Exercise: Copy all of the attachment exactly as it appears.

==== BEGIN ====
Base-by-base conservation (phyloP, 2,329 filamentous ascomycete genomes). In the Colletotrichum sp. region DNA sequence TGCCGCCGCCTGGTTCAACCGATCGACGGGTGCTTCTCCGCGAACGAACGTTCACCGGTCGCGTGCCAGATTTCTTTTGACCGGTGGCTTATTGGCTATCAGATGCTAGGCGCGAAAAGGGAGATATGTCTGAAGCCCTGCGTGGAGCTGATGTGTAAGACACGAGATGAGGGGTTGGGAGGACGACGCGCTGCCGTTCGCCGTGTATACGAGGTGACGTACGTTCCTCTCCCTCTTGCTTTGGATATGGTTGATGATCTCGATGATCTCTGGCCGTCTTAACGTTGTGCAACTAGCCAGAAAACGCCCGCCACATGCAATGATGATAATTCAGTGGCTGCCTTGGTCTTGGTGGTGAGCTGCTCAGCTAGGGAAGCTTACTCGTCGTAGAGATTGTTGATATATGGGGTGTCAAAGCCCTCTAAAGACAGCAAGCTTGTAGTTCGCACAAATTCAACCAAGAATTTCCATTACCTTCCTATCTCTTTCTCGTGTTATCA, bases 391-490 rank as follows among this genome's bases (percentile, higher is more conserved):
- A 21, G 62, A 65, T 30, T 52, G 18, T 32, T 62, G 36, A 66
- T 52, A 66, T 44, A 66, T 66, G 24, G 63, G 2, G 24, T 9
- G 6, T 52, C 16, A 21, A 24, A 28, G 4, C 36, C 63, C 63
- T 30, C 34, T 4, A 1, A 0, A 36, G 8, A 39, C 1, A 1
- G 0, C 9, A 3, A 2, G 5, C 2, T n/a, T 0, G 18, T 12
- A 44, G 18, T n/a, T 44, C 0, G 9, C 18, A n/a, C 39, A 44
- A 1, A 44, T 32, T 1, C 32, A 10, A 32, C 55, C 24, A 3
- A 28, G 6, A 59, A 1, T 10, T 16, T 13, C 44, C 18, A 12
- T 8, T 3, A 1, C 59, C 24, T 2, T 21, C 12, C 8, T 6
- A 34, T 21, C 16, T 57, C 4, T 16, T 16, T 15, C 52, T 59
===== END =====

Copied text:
Base-by-base conservation (phyloP, 2,329 filamentous ascomycete genomes). In the Colletotrichum sp. region DNA sequence TGCCGCCGCCTGGTTCAACCGATCGACGGGTGCTTCTCCGCGAACGAACGTTCACCGGTCGCGTGCCAGATTTCTTTTGACCGGTGGCTTATTGGCTATCAGATGCTAGGCGCGAAAAGGGAGATATGTCTGAAGCCCTGCGTGGAGCTGATGTGTAAGACACGAGATGAGGGGTTGGGAGGACGACGCGCTGCCGTTCGCCGTGTATACGAGGTGACGTACGTTCCTCTCCCTCTTGCTTTGGATATGGTTGATGATCTCGATGATCTCTGGCCGTCTTAACGTTGTGCAACTAGCCAGAAAACGCCCGCCACATGCAATGATGATAATTCAGTGGCTGCCTTGGTCTTGGTGGTGAGCTGCTCAGCTAGGGAAGCTTACTCGTCGTAGAGATTGTTGATATATGGGGTGTCAAAGCCCTCTAAAGACAGCAAGCTTGTAGTTCGCACAAATTCAACCAAGAATTTCCATTACCTTCCTATCTCTTTCTCGTGTTATCA, bases 391-490 rank as follows among this genome's bases (percentile, higher is more conserved):
- A 21, G 62, A 65, T 30, T 52, G 18, T 32, T 62, G 36, A 66
- T 52, A 66, T 44, A 66, T 66, G 24, G 63, G 2, G 24, T 9
- G 6, T 52, C 16, A 21, A 24, A 28, G 4, C 36, C 63, C 63
- T 30, C 34, T 4, A 1, A 0, A 36, G 8, A 39, C 1, A 1
- G 0, C 9, A 3, A 2, G 5, C 2, T n/a, T 0, G 18, T 12
- A 44, G 18, T n/a, T 44, C 0, G 9, C 18, A n/a, C 39, A 44
- A 1, A 44, T 32, T 1, C 32, A 10, A 32, C 55, C 24, A 3
- A 28, G 6, A 59, A 1, T 10, T 16, T 13, C 44, C 18, A 12
- T 8, T 3, A 1, C 59, C 24, T 2, T 21, C 12, C 8, T 6
- A 34, T 21, C 16, T 57, C 4, T 16, T 16, T 15, C 52, T 59